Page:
|Publication number||US4257333 A|
|Application number||US 06/006,968|
|Publication date||Mar 24, 1981|
|Filing date||Jan 26, 1979|
|Priority date||Jan 26, 1979|
|Publication number||006968, 06006968, US 4257333 A, US 4257333A, US-A-4257333, US4257333 A, US4257333A|
|Original Assignee||Hyman Pollack|
|Export Citation||BiBTeX, EndNote, RefMan|
|Patent Citations (11), Referenced by (41), Classifications (7)|
|External Links: USPTO, USPTO Assignment, Espacenet|
The present invention relates generally to a shelving unit of the so-called "knock-down" type, designed to be shipped in a relatively compact form, and swiftly assembled at the point of use with any number of shelves, adjusted vertically along associated corner posts to selected, adjusted heights.
In the field to which the invention relates, shelving units designed for quick assembly and for vertical adjustment of the shelves are, in and of themselves, well known. Units of this type are particularly designed for on-site assembly, in lengths, areas, widths, heights, and modular arrangements selected by the customers. Such use areas may be, for example, storage areas in warehouses; the storerooms of hospitals, restaurants, supermarkets, and the like; or in any of a wide variety of other locations where it is necessary to provide maximum storage areas for articles capable of being shelf-supported. Typically, shelving structures of this type incorporate open wire shelving, for purposes of sanitation, air circulation, and visibility (to state some of the reasons for such open wire shelving); and, it is often also true that shelving units of this type may be designed not only for stationary installation, but also, may be in the form of rollable carts, dolly frames, or hand trucks.
In the prior art, it is common to provide separate elements of shelving structures of the character described, as for example pre-constructed shelves, posts, protective back and side ledges, and the like. These are brought together according to the needs of a particular customer, which as noted above may be and often is an institutional or manufacturing organization, so that the customer may have either a stationary or if desired a rollable shelving structure designed to its particular and exact requirements.
In the prior art, it has become necessary to develop means for first assembling shelves with the vertical posts or support members associated therewith, and thereafter incorporate lock means for locking the shelves to the vertical support members in selected positions to which the shelves have been adjusted after initial assembly with the posts. In these circumstances, it has become necessary to design sleeve-like corner portions on the shelves, adapted to slide upwardly and downwardly upon the corner posts to the selected position of vertical adjustment. The sleeve-like means on the shelves has typically, in many instances, required tapered shelf supports, as for example in the arrangement shown in U.S. Pat. No. 3,424,111 issued to L. Maslow on Jan. 28, 1969. A similar arrangement is shown in Maslow U.S. Pat. No. 3,523,508, it being understood that these patents are offered merely as being representative of conventional taper lock devices in shelving structures of the character described.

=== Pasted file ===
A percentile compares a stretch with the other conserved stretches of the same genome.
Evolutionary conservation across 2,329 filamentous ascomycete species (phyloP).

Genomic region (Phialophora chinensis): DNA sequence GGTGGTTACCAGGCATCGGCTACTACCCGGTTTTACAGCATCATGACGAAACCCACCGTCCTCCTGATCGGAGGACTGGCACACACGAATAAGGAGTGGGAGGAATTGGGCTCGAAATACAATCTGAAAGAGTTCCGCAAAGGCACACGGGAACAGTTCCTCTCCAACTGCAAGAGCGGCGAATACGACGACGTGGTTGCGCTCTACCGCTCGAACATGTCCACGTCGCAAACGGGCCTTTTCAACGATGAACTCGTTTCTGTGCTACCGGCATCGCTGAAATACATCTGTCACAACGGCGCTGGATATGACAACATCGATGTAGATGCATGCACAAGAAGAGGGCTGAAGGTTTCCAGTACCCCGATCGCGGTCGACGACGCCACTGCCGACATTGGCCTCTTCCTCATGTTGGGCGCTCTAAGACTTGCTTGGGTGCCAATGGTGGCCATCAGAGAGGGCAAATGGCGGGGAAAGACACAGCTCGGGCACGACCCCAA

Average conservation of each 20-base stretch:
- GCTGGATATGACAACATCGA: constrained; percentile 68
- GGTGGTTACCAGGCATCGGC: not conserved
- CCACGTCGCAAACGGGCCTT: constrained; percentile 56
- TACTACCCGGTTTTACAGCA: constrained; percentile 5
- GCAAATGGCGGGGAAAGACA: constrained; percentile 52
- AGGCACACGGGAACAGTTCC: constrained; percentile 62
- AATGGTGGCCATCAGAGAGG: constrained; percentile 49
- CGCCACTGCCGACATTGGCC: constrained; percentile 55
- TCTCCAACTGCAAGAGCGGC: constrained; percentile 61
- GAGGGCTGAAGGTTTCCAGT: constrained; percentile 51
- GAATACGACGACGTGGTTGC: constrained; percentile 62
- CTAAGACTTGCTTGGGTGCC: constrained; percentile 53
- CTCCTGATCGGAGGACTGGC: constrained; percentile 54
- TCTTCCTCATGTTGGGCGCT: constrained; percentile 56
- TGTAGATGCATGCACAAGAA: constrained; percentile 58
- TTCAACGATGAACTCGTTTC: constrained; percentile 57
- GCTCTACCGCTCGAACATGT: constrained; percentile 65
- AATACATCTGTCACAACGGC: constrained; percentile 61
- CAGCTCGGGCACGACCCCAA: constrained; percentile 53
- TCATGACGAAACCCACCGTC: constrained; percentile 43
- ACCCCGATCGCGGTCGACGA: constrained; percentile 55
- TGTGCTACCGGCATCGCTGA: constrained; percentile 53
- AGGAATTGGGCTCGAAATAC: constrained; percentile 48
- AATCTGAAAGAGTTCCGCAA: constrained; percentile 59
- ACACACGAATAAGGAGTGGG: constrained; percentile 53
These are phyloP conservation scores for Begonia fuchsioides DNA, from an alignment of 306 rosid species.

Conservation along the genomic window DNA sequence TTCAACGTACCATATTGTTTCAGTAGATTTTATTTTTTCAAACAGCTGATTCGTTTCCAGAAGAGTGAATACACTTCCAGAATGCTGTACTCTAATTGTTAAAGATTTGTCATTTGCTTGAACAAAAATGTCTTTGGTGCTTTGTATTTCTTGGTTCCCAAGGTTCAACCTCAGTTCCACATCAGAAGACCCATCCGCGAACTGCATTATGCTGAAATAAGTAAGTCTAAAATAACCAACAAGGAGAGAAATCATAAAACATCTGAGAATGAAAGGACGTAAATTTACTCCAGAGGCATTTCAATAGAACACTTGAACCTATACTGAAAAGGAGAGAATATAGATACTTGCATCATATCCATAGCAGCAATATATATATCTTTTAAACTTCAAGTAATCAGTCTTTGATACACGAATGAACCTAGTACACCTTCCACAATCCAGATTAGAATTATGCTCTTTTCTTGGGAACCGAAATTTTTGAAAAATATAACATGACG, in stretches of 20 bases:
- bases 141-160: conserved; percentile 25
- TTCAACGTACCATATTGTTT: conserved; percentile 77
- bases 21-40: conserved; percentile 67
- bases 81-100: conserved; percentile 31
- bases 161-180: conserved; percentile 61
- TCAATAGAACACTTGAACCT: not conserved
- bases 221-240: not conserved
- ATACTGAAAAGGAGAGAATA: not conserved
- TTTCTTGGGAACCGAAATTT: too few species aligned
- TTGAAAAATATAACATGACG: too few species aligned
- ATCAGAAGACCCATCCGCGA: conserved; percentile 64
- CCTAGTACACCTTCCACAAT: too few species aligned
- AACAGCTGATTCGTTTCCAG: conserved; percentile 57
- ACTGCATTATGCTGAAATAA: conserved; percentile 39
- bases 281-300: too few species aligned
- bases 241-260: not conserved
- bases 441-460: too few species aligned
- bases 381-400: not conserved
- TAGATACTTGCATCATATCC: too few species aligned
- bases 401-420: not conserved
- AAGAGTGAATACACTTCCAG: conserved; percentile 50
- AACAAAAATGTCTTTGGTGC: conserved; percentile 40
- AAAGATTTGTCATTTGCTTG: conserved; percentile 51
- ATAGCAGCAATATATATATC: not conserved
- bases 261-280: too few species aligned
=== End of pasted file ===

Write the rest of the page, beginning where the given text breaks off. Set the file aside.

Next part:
In other arrangements, it has been proposed to utilize posts having a sectional instruction, wherein the sections of the posts are assembled by means of bayonet slots and lugs, as exemplified in Davis U.S. Pat. No. 3,851,601. Typical too is Kesilman et al U.S. Pat. No. 3,675,598 issued July 11, 1972 and Johnson U.S. Pat. No. 3,472,476 issued Oct. 14, 1969. In the Johnson patent, a sleeve is vertically adjustable along the length of the corner post, and has a rockable spacer element.
All of the prior art structures noted above have certain disadvantages along with the obvious advantages of quick assembly and adaptability for construction with standard parts to particular requirements of a customer. For example, in the Johnson patent an accidental upward jarring movement imparted to a shelf may tend to disengage the corner locking means, with possibly unfortunate results involving tilting of the shelf, or its being bodily dropped onto the next lower shelf. And, in those arrangements involving tapered corner locks, the inversion of a shelf according to the desires of a user, to provide a shelf with or without a peripheral protective ledge, is not possible. In still other instances, constructions such as have been described in the prior art tend to be expensive, or may undesirably slow assembly or disassembly, or may tend to produce crevices in which food or dirt may lodge. Any or all of these characteristics are obviously undesirable, particularly when a shelving unit is to be used in the support of food items, or in areas in which an exceptionally high degree of sanitation is to be maintained--in hospitals, convalescent homes, and restaurants, for example.